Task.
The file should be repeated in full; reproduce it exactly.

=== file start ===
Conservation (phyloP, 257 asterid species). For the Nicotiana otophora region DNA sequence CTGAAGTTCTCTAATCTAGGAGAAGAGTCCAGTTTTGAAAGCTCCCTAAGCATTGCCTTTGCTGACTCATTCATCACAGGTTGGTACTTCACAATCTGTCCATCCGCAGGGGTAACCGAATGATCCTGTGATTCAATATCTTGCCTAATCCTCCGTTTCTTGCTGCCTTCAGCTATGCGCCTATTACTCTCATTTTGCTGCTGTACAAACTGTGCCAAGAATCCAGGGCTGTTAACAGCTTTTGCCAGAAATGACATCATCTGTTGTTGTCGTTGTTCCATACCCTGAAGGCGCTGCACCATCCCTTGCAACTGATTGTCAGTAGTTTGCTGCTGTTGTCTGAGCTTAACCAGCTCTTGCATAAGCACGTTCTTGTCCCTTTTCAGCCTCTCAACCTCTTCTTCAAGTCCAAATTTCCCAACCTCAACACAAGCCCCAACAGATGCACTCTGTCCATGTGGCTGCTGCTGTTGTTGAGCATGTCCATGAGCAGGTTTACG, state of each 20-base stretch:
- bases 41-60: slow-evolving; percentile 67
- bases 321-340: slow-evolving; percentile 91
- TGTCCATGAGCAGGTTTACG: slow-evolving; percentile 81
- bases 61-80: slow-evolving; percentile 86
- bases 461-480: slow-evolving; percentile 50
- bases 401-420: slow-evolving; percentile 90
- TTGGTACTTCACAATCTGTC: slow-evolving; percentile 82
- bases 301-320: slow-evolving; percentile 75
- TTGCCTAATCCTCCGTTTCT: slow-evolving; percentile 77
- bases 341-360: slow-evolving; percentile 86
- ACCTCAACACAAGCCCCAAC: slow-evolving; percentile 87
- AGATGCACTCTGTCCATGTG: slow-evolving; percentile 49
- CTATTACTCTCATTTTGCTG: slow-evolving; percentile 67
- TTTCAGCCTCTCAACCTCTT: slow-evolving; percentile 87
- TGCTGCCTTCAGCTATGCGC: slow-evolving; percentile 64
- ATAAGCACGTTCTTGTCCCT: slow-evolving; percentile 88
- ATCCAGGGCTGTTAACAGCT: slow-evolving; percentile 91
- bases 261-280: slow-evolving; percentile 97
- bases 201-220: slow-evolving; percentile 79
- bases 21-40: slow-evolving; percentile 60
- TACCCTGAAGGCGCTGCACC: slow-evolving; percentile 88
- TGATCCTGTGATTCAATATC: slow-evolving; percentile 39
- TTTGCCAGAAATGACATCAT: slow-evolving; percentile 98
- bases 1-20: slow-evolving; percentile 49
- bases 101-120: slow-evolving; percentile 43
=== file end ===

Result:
Conservation (phyloP, 257 asterid species). For the Nicotiana otophora region DNA sequence CTGAAGTTCTCTAATCTAGGAGAAGAGTCCAGTTTTGAAAGCTCCCTAAGCATTGCCTTTGCTGACTCATTCATCACAGGTTGGTACTTCACAATCTGTCCATCCGCAGGGGTAACCGAATGATCCTGTGATTCAATATCTTGCCTAATCCTCCGTTTCTTGCTGCCTTCAGCTATGCGCCTATTACTCTCATTTTGCTGCTGTACAAACTGTGCCAAGAATCCAGGGCTGTTAACAGCTTTTGCCAGAAATGACATCATCTGTTGTTGTCGTTGTTCCATACCCTGAAGGCGCTGCACCATCCCTTGCAACTGATTGTCAGTAGTTTGCTGCTGTTGTCTGAGCTTAACCAGCTCTTGCATAAGCACGTTCTTGTCCCTTTTCAGCCTCTCAACCTCTTCTTCAAGTCCAAATTTCCCAACCTCAACACAAGCCCCAACAGATGCACTCTGTCCATGTGGCTGCTGCTGTTGTTGAGCATGTCCATGAGCAGGTTTACG, state of each 20-base stretch:
- bases 41-60: slow-evolving; percentile 67
- bases 321-340: slow-evolving; percentile 91
- TGTCCATGAGCAGGTTTACG: slow-evolving; percentile 81
- bases 61-80: slow-evolving; percentile 86
- bases 461-480: slow-evolving; percentile 50
- bases 401-420: slow-evolving; percentile 90
- TTGGTACTTCACAATCTGTC: slow-evolving; percentile 82
- bases 301-320: slow-evolving; percentile 75
- TTGCCTAATCCTCCGTTTCT: slow-evolving; percentile 77
- bases 341-360: slow-evolving; percentile 86
- ACCTCAACACAAGCCCCAAC: slow-evolving; percentile 87
- AGATGCACTCTGTCCATGTG: slow-evolving; percentile 49
- CTATTACTCTCATTTTGCTG: slow-evolving; percentile 67
- TTTCAGCCTCTCAACCTCTT: slow-evolving; percentile 87
- TGCTGCCTTCAGCTATGCGC: slow-evolving; percentile 64
- ATAAGCACGTTCTTGTCCCT: slow-evolving; percentile 88
- ATCCAGGGCTGTTAACAGCT: slow-evolving; percentile 91
- bases 261-280: slow-evolving; percentile 97
- bases 201-220: slow-evolving; percentile 79
- bases 21-40: slow-evolving; percentile 60
- TACCCTGAAGGCGCTGCACC: slow-evolving; percentile 88
- TGATCCTGTGATTCAATATC: slow-evolving; percentile 39
- TTTGCCAGAAATGACATCAT: slow-evolving; percentile 98
- bases 1-20: slow-evolving; percentile 49
- bases 101-120: slow-evolving; percentile 43